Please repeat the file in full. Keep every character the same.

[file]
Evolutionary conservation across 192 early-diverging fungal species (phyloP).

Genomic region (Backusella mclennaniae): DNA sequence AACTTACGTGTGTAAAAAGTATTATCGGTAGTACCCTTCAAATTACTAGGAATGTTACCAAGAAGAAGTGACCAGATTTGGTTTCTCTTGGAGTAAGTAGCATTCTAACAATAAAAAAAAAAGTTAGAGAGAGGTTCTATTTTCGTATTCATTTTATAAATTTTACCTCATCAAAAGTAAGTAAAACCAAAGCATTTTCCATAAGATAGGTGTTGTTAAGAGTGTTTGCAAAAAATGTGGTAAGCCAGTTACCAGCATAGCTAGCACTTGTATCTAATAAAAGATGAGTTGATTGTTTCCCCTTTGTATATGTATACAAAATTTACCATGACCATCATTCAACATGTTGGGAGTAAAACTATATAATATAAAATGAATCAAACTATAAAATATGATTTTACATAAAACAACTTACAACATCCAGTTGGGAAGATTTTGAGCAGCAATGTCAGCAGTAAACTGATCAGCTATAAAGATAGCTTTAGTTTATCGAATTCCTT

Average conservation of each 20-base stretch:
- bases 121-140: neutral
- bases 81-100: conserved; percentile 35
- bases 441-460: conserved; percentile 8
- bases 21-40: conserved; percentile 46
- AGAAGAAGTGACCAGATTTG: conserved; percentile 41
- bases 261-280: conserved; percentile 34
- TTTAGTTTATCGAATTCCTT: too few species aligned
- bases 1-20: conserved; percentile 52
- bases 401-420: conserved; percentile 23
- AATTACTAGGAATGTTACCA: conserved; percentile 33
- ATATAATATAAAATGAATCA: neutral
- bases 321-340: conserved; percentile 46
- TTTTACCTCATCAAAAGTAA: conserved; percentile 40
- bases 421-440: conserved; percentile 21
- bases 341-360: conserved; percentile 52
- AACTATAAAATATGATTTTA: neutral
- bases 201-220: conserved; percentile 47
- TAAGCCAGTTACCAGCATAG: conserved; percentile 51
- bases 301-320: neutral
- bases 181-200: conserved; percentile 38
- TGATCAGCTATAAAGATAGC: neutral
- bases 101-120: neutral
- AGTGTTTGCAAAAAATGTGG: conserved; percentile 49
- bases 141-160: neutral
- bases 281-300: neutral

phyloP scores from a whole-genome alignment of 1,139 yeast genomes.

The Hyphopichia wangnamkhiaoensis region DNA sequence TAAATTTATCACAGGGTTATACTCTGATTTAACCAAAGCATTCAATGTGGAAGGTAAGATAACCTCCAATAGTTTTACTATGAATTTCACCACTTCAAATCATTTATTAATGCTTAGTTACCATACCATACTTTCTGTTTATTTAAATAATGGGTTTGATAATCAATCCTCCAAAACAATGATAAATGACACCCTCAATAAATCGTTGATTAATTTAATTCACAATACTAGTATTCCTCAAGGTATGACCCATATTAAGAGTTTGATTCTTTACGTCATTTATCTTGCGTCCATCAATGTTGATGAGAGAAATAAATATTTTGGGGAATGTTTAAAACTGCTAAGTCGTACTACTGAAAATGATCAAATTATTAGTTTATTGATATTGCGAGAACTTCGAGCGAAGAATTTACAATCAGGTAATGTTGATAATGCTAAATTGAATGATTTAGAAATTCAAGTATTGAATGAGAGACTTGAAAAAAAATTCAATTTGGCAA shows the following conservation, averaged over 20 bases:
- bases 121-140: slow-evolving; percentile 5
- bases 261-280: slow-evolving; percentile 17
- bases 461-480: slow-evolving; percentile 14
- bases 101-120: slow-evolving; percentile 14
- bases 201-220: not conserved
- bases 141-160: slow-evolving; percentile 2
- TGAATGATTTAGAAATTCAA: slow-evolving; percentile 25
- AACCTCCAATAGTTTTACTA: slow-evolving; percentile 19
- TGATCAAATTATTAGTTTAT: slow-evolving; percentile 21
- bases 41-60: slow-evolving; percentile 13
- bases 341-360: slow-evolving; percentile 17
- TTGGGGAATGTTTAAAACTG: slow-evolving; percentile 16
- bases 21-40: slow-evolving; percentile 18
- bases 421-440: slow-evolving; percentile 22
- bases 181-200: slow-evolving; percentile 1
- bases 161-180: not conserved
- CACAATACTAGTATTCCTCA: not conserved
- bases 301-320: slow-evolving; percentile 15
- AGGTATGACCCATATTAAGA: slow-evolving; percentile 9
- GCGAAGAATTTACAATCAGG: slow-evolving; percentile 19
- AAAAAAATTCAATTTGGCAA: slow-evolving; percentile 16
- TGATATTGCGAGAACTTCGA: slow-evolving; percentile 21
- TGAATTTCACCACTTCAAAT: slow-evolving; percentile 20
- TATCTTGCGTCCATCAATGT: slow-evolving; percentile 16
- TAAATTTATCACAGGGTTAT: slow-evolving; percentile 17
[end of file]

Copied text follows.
Evolutionary conservation across 192 early-diverging fungal species (phyloP).

Genomic region (Backusella mclennaniae): DNA sequence AACTTACGTGTGTAAAAAGTATTATCGGTAGTACCCTTCAAATTACTAGGAATGTTACCAAGAAGAAGTGACCAGATTTGGTTTCTCTTGGAGTAAGTAGCATTCTAACAATAAAAAAAAAAGTTAGAGAGAGGTTCTATTTTCGTATTCATTTTATAAATTTTACCTCATCAAAAGTAAGTAAAACCAAAGCATTTTCCATAAGATAGGTGTTGTTAAGAGTGTTTGCAAAAAATGTGGTAAGCCAGTTACCAGCATAGCTAGCACTTGTATCTAATAAAAGATGAGTTGATTGTTTCCCCTTTGTATATGTATACAAAATTTACCATGACCATCATTCAACATGTTGGGAGTAAAACTATATAATATAAAATGAATCAAACTATAAAATATGATTTTACATAAAACAACTTACAACATCCAGTTGGGAAGATTTTGAGCAGCAATGTCAGCAGTAAACTGATCAGCTATAAAGATAGCTTTAGTTTATCGAATTCCTT

Average conservation of each 20-base stretch:
- bases 121-140: neutral
- bases 81-100: conserved; percentile 35
- bases 441-460: conserved; percentile 8
- bases 21-40: conserved; percentile 46
- AGAAGAAGTGACCAGATTTG: conserved; percentile 41
- bases 261-280: conserved; percentile 34
- TTTAGTTTATCGAATTCCTT: too few species aligned
- bases 1-20: conserved; percentile 52
- bases 401-420: conserved; percentile 23
- AATTACTAGGAATGTTACCA: conserved; percentile 33
- ATATAATATAAAATGAATCA: neutral
- bases 321-340: conserved; percentile 46
- TTTTACCTCATCAAAAGTAA: conserved; percentile 40
- bases 421-440: conserved; percentile 21
- bases 341-360: conserved; percentile 52
- AACTATAAAATATGATTTTA: neutral
- bases 201-220: conserved; percentile 47
- TAAGCCAGTTACCAGCATAG: conserved; percentile 51
- bases 301-320: neutral
- bases 181-200: conserved; percentile 38
- TGATCAGCTATAAAGATAGC: neutral
- bases 101-120: neutral
- AGTGTTTGCAAAAAATGTGG: conserved; percentile 49
- bases 141-160: neutral
- bases 281-300: neutral

phyloP scores from a whole-genome alignment of 1,139 yeast genomes.

The Hyphopichia wangnamkhiaoensis region DNA sequence TAAATTTATCACAGGGTTATACTCTGATTTAACCAAAGCATTCAATGTGGAAGGTAAGATAACCTCCAATAGTTTTACTATGAATTTCACCACTTCAAATCATTTATTAATGCTTAGTTACCATACCATACTTTCTGTTTATTTAAATAATGGGTTTGATAATCAATCCTCCAAAACAATGATAAATGACACCCTCAATAAATCGTTGATTAATTTAATTCACAATACTAGTATTCCTCAAGGTATGACCCATATTAAGAGTTTGATTCTTTACGTCATTTATCTTGCGTCCATCAATGTTGATGAGAGAAATAAATATTTTGGGGAATGTTTAAAACTGCTAAGTCGTACTACTGAAAATGATCAAATTATTAGTTTATTGATATTGCGAGAACTTCGAGCGAAGAATTTACAATCAGGTAATGTTGATAATGCTAAATTGAATGATTTAGAAATTCAAGTATTGAATGAGAGACTTGAAAAAAAATTCAATTTGGCAA shows the following conservation, averaged over 20 bases:
- bases 121-140: slow-evolving; percentile 5
- bases 261-280: slow-evolving; percentile 17
- bases 461-480: slow-evolving; percentile 14
- bases 101-120: slow-evolving; percentile 14
- bases 201-220: not conserved
- bases 141-160: slow-evolving; percentile 2
- TGAATGATTTAGAAATTCAA: slow-evolving; percentile 25
- AACCTCCAATAGTTTTACTA: slow-evolving; percentile 19
- TGATCAAATTATTAGTTTAT: slow-evolving; percentile 21
- bases 41-60: slow-evolving; percentile 13
- bases 341-360: slow-evolving; percentile 17
- TTGGGGAATGTTTAAAACTG: slow-evolving; percentile 16
- bases 21-40: slow-evolving; percentile 18
- bases 421-440: slow-evolving; percentile 22
- bases 181-200: slow-evolving; percentile 1
- bases 161-180: not conserved
- CACAATACTAGTATTCCTCA: not conserved
- bases 301-320: slow-evolving; percentile 15
- AGGTATGACCCATATTAAGA: slow-evolving; percentile 9
- GCGAAGAATTTACAATCAGG: slow-evolving; percentile 19
- AAAAAAATTCAATTTGGCAA: slow-evolving; percentile 16
- TGATATTGCGAGAACTTCGA: slow-evolving; percentile 21
- TGAATTTCACCACTTCAAAT: slow-evolving; percentile 20
- TATCTTGCGTCCATCAATGT: slow-evolving; percentile 16
- TAAATTTATCACAGGGTTAT: slow-evolving; percentile 17